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The pre-registration application process is inefficient

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The current application process for pre-registration places is inefficient. I believe a UCAS-style application process which merges hospital and community into one platform with one timeline is what we require to ensure that all available spaces are taken and all trainees have a place.

With the current set-up, students apply to the community pharmacies they wish to work in, get an interview, and then may get a place. This is fine for those who want to work in community but many students want places in industry, hospital or, in the future, general practice. What happens to a student who wants to work in a sector other than community when hospital applications begin in June and applications for community are open earlier in January? It makes sense to apply to community and then leave if a hospital pre-registration application is successful. However, this means the community pharmacy now has to find a replacement. Students understand that leaving a pharmacy after taking a pre-registration place puts the company in a difficult position. But we must also think about what we want and what would happen if we do not seek a place in community and are not accepted later on by any hospital.

Some pharmacists may not know about UCAS so I will give a brief overview of the way it works.

1)      Students make an account on the website and fill their details in (including work experience, referees and qualifications).

2)      Students are then required to write a personal statement.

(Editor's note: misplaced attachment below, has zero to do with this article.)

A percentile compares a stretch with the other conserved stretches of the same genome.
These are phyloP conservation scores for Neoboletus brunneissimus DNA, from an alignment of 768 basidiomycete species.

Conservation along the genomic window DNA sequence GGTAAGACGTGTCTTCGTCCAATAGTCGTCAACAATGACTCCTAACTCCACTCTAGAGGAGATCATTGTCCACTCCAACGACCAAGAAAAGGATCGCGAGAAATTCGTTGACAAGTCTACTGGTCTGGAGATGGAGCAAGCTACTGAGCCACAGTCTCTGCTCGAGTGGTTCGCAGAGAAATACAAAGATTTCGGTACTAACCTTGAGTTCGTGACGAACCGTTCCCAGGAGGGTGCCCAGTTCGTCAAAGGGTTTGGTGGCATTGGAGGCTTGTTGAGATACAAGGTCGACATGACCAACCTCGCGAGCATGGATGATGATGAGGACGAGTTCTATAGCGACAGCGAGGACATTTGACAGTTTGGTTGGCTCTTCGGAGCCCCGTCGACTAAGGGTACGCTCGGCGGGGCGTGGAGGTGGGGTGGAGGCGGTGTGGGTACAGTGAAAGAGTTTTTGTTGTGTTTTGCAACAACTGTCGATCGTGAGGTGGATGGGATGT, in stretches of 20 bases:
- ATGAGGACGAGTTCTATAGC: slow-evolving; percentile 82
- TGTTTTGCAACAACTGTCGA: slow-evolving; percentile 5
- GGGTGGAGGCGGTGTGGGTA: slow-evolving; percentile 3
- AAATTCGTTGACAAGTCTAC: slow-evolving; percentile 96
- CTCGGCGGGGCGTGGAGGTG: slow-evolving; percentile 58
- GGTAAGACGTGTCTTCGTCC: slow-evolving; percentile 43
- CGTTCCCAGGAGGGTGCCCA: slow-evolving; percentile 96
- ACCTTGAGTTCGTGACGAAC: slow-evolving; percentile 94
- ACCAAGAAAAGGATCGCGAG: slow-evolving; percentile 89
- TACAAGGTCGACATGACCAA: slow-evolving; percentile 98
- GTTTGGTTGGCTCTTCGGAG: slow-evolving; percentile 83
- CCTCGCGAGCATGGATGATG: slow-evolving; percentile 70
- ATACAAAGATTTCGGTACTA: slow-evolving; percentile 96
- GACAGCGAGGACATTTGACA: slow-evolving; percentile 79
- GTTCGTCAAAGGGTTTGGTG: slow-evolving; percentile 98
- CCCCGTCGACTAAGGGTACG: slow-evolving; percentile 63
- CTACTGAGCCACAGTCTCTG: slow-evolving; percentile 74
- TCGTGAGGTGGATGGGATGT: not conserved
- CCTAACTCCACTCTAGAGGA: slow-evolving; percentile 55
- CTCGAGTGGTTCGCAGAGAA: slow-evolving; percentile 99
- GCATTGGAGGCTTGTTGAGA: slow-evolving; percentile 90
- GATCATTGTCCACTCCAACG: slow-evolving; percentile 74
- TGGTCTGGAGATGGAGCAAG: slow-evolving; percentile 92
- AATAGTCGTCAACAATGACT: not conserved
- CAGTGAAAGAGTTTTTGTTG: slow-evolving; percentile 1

3)      After a set time, students apply to five universities through the website with their details and choose the course they want to study there.

4)      The chosen universities may then contact students directly for interviews or indicate on UCAS that they have an offer or have been rejected.

5)      After offers are made, students choose a preferred and a backup institution.

If pharmacy were to use this system, it would mean community, hospital and other sectors offering pre-registration training would follow the same timeline. It would also mean students would only be able only hold two places at a time across the sectors.

I understand that this is a monumental task. But this system would ensure all pre-registration places were taken. This could, at least, be tested for summer placements or pre-registration applications in small chains and independent community pharmacies that may struggle to attract students like their larger counterparts.

Readers' comments (1)

  • Couldn't agree more Ade.
    Some may say that students should know where they want to apply, and therefore only apply within that sector. But where's the safety in that? Why would we risk not having anywhere to finalise our training by not taking the opportunities to apply for as many companies across all three sectors?

    Like you said, this would be a monumental task, but I have no doubt in will be beneficial in the future of Pharmacy Pre-Registration student placement.

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